Traded winger Rene Bourque, RW Peter Holland, and a 2013 second round pick to the Montreal Canadiens for Michael Cammalleri, G Karri Ramo, and a 2012 fifth round pick (January 12, 2012)
The Cammalleri acquisition is useful both on and off the ice for the Calgary Flames.
On the ice, it gives the team another top-six, power playweapon. Even while healthy, the Flames have a dearth of truly dangerous snipers up front, and with their recent rash of injuries, the Flames were dressing a host of fringe players and rookies. Only the top line of Iginla, Jokinen, and Glencross were scoring consistently and even then they have been spending too much time trying to defend against other club's top lines. Cammalleri is an instant injection of depth.
In addition, the move can be seen as a sort of "addition by subtraction". Rene Bourque had 13 goals for the Flames this season, but only three assists and was frequently a detriment in other areas. For example, Bourque had some of the worst relative possession rates amongst regular forwards on the Flames both this season (-4.9/60) and last (-9.8/60). He also had the second worst minor penalty differential on the team (-8), behind only defenseman Corey Sarich (-9). In contrast, Mike Cammalleri has a +8 minor penalty differential so far this season, meaning the Flames should spend less time penalty killing and more time on the PP thanks to the swap.
Budget-wise, the Flames rid themselves of a potential albatross contract by moving Bourque. Re-signed in 2009 by Darryl Sutter to a six-year, $3.33 million per year contract, Bourque's devolvement into a limited, one-way player over the last couple of seasons meant his deal was a poor bet to provide value, both in the short and long terms. While Cammalleri is almost $3 million per year more expensive, he's slightly younger, likely more impactful, and his contract is two years shorter.
Off the ice, the Flames management made a bold, unambiguous statement that they won't be pursuing a rebuild strategy this season. While that can certainly be construed as naive and fruitless, the commitment at least gives both fans and the players a firm idea of the goals and objectives of the club the rest of the way. Down the road if the Flames finally decide to restack the deck and rebuild, Cammalleri will be 32 years old when his contract expires and could be a player the Flames can either deal for futures or keep as a supporting veteran as the restock the cupboard.
As for the rest of the pieces involved, Karri Ramo is a 25-year-old starter in the KHL who has posted a better than .920 save percentage in the second-best league in the world the last couple of years. With Miikka Kiprusoff turning 35 and nearing the end of his contract with the Flames, Ramo may be a guy who can challenge for the Flames starter position a year or two down the road.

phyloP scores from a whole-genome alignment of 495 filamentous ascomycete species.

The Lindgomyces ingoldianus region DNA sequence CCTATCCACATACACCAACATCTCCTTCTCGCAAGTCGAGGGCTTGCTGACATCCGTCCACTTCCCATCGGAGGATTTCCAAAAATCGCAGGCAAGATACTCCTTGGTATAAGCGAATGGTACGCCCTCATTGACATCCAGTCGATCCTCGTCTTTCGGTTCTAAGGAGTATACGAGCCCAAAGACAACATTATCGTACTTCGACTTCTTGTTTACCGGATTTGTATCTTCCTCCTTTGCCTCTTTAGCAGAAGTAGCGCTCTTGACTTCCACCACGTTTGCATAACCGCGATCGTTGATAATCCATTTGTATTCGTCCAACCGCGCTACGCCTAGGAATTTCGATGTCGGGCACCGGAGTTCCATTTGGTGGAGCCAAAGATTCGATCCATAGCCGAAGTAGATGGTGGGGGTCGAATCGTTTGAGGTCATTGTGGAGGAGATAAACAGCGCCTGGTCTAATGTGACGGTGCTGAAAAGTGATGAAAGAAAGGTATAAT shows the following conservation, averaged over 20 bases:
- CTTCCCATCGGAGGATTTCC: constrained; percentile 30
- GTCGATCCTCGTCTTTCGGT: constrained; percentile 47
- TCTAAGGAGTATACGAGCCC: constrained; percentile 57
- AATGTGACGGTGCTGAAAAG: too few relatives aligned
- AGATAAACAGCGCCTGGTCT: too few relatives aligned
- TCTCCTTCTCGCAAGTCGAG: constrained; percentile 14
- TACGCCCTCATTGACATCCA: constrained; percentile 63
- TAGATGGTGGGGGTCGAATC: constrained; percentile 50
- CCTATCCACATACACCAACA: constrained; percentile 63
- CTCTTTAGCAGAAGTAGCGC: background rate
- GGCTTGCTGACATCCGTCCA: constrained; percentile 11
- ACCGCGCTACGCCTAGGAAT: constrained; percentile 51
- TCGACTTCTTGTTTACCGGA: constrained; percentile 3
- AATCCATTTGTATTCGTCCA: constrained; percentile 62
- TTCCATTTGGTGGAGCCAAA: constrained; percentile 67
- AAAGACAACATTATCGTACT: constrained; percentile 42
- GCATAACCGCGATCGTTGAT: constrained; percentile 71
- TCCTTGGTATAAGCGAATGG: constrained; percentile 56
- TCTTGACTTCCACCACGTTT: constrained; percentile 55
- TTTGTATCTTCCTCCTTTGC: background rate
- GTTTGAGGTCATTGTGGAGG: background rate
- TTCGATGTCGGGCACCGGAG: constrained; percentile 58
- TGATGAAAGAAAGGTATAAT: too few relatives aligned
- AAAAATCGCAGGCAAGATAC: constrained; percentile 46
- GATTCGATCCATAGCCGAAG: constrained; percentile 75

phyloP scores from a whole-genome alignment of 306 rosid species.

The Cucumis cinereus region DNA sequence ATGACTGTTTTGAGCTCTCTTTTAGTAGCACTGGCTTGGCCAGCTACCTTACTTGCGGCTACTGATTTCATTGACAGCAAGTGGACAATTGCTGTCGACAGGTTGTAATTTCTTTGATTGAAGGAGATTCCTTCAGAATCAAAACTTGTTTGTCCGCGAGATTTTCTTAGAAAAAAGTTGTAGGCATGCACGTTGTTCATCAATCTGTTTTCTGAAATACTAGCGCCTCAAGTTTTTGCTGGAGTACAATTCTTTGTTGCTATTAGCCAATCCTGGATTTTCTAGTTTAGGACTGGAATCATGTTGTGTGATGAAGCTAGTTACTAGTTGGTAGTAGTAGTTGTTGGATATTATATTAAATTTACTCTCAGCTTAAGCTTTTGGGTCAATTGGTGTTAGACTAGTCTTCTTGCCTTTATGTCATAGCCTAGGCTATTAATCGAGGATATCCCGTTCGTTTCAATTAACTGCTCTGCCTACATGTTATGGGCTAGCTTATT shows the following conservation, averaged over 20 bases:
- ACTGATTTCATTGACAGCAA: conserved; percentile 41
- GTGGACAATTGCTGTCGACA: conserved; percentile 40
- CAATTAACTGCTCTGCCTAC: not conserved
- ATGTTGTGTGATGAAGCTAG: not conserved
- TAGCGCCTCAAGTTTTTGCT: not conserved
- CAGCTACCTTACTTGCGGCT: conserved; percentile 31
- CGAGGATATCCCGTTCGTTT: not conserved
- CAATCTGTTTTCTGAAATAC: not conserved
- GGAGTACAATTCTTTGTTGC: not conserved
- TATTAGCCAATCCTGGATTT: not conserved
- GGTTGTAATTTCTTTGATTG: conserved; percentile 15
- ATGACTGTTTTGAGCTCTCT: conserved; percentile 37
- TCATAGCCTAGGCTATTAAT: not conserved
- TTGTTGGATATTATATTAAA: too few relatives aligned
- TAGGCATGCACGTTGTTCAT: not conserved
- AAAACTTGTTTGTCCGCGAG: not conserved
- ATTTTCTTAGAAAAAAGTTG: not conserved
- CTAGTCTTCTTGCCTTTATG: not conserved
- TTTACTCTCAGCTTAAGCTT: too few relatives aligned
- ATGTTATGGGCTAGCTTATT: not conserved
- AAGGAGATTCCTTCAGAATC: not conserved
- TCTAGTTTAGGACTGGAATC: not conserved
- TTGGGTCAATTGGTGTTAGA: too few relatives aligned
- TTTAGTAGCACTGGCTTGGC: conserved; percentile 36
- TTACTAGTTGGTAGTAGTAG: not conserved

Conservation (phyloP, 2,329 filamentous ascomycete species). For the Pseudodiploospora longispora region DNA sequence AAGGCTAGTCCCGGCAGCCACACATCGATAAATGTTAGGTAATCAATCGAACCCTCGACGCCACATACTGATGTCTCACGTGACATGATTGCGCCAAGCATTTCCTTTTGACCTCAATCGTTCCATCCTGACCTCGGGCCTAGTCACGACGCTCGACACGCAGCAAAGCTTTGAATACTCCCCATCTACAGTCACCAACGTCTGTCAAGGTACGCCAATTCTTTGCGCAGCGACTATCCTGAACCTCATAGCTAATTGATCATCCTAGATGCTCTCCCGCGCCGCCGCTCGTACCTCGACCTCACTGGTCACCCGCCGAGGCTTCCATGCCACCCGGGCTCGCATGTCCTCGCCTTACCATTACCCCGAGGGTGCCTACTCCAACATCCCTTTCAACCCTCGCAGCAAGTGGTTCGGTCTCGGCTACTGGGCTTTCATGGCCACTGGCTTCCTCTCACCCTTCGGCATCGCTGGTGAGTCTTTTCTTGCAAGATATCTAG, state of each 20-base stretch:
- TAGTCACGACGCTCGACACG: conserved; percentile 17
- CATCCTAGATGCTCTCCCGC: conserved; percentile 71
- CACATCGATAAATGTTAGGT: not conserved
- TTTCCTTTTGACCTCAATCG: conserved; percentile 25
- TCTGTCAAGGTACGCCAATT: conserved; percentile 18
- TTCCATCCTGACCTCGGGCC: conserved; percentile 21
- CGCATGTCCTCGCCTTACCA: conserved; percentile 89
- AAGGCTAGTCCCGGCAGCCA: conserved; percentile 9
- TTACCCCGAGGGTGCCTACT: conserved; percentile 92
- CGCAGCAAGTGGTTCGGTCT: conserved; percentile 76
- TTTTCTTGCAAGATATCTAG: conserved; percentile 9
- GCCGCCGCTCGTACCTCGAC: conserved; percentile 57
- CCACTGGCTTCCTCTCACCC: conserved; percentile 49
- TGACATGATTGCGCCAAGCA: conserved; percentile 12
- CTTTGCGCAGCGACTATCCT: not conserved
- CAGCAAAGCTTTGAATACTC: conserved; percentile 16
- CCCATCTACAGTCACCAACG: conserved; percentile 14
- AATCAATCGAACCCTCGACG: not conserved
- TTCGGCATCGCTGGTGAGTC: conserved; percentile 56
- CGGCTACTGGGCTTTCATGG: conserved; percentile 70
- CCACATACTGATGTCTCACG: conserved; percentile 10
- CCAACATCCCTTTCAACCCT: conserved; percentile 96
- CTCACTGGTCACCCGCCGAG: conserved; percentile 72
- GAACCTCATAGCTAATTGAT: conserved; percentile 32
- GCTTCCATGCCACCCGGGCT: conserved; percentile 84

Overall, the deal is a strong one for Calgary. Although Cammalleri is unlikely to return to the 39-goal, 82-point player he was last time in town, he's a decent offensive weapon and his addition to the roster will be an instant shot in the arm for a team that will hope to challenge for the final playoff spot in the West.
Traded winger Michael Cammalleri, G Karri Ramo, and a 2012 fifth round pick to the Montreal Canadiens in exchange for winger Rene Bourque, RW Peter Holland, and a 2013 second round pick (January 12, 2012)
Having lately taken over the honorarium of Drama Capital for the NHL, embattled GM Pierre Gauthier made another head-scratching decision on Thursday night. Down 1-0 after forty minutes in Boston to Original Six nemesis and the reigning Cup champion Bruins, the outspoken Cammalleri, a top-six forward even in a down year (currently at 1.94 points per 60 minutes, where anything above 1.8 per 60 is top-six worthy), was asked to leave the rink immediately and go to the team hotel to await further instructions. As Twitter erupted, it soon emerged that the former Michigan Wolverine had been traded back to Calgary.
After the recent brouhaha over the team's decision to hire Randy Cunneyworth, a non-French speaking Anglophone, to replace the fired Jacques Martin through the end of the season, so many immediately thought that the trade, shipping out an Italian/Jewish kid from the Toronto suburbs for a player with obvious Francophone heritage in Rene Bourque may have been a small sacrifice to the protesting Quebecois nationalist hordes. Gauthier denied that charge as well as the one that placed the cause of the deal on his former charge's recently publicized remarks about the losing atmosphere surrounding the team. He had to, as it turned out that the newest Canadien spoke no more French than his coach, as Bourque is a Native American of Metis heritage from Lac La Biche, Alberta, a two-hour drive northeast of Edmonton instead of a descendent of the house of Raymond.